The Royal Navy has announced it will work more closely with the and US Coast Guard to fight crime and protect the planet. The two services already combine to stop drugs traffickers in the Caribbean and Middle East, assist each other with operations in the polar regions, run exchange programs for sailors and frequently work and train side-by-side around the globe.
Now they’ve signed a ‘statement of intent’ to expand their combined commitments, working in tandem in four key areas: forward presence, maritime domain awareness, operations in the High North/icy waters and personnel exchange programs.
The next-level co-operation will see Royal Navy and USCG ships work more closely in areas of strategic interest – such as the Caribbean, Gulf of Guinea, Mediterranean, East Africa and the Indo-Asia Pacific.
These are regions where the Royal Navy’s modern patrol ships are permanently operating, with HMS Trent focused on the Mediterranean and Gulf of Guinea, HMS Medway working in the Caribbean and HMS Tamar and Spey deployed across a vast area, from the eastern shores of Africa to the west coast of the USA.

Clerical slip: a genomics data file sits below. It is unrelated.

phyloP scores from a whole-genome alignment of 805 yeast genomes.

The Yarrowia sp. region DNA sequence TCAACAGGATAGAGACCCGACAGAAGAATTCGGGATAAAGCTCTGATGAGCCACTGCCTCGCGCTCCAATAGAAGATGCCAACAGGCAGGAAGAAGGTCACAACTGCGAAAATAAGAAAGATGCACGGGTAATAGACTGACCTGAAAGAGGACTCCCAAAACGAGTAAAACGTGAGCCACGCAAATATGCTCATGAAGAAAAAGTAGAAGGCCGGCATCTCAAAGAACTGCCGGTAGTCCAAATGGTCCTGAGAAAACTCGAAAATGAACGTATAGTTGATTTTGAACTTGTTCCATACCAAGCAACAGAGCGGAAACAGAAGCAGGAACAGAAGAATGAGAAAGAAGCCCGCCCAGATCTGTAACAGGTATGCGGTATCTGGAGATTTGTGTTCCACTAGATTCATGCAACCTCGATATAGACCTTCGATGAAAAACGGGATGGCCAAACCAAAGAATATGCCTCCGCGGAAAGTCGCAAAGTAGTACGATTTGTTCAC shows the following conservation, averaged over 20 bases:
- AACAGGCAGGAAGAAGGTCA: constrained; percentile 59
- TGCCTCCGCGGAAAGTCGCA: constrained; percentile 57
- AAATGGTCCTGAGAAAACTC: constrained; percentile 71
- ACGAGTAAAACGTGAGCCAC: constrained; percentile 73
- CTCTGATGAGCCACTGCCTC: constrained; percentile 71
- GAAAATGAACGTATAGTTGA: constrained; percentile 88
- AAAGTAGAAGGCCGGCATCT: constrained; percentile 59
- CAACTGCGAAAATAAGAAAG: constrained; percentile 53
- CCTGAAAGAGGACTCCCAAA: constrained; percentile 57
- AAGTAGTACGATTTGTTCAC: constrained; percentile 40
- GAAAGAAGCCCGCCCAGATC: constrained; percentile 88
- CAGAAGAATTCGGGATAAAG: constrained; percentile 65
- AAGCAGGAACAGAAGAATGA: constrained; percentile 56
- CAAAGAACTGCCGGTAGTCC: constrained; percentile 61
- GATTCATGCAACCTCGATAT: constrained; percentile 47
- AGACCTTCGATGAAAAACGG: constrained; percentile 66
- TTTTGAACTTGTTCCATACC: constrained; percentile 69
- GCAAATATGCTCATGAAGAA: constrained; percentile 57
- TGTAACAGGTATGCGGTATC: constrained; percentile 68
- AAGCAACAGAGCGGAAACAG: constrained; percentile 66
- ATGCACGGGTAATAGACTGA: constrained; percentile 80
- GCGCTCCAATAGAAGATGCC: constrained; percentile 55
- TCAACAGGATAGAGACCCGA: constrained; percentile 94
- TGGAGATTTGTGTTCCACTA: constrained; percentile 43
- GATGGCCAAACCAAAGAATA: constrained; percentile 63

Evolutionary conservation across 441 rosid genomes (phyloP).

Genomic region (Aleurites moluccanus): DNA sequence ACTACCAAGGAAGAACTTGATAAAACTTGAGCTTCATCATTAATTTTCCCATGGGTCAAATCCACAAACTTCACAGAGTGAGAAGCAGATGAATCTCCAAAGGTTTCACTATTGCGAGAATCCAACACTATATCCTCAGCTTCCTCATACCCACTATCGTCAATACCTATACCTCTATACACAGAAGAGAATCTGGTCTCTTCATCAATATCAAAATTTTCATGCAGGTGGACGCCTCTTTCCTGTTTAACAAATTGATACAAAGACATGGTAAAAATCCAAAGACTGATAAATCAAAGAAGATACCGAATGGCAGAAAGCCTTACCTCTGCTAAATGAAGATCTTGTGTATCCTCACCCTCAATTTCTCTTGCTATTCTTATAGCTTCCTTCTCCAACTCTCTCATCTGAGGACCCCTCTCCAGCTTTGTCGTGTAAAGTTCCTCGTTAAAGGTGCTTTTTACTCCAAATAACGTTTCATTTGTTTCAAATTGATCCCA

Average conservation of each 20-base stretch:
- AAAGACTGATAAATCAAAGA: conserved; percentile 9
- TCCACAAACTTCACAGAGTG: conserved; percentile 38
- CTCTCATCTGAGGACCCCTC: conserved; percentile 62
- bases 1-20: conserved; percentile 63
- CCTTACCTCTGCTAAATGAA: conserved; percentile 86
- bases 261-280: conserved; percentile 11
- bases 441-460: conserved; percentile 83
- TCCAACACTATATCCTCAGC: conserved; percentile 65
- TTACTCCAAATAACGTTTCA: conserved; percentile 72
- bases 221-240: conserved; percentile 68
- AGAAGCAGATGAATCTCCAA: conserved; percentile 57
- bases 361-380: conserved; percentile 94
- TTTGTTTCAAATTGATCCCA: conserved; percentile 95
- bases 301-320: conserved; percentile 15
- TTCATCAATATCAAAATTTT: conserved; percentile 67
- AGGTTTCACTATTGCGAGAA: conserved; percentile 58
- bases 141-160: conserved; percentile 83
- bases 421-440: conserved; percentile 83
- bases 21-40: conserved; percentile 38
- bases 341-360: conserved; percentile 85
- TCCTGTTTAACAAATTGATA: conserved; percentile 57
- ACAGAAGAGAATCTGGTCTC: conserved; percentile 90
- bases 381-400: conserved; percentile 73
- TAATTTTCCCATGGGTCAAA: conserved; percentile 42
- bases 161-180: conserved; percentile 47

The new agreement could pave the way to more USCG Law Enforcement Detachments (LEDETs) deploying on Royal Navy ships, which have previously had successful deployments in the Caribbean with RFA Wave Knight and RFA Argus, resulting in millions of pounds worth of drugs seized.
In the Arctic, the USCG and Royal Navy will also conduct more joint training in ice-covered waters to ensure sailors are kept highly trained and experienced in ice operations and ship handling.
This builds on the work two Royal Navy officers – Lieutenants Jacob Stein and Max Friswell – from HMS Protector did while in the Alaskan Arctic aboard USCG cutter Polar Star last February.
It led to USCG ice-breaking expert Lieutenant Lauren Kowalski deploying with Protector as the polar exploration ship patrolled the Arctic for the first time.
Two officers from Protector – Lieutenants Charlotte Eddy and Alastair Newton – later sailed the fabled Northwest Passage with the USCG’s largest and most advanced icebreaker, the cutter Healy, in November to hone their ice skills ready to take their ship back to the Antarctic.
There are also plans to build on already successful exchange programs, which allows USCG engineers to work with the Royal Navy but will soon also allow pilots and aircrew to do the same.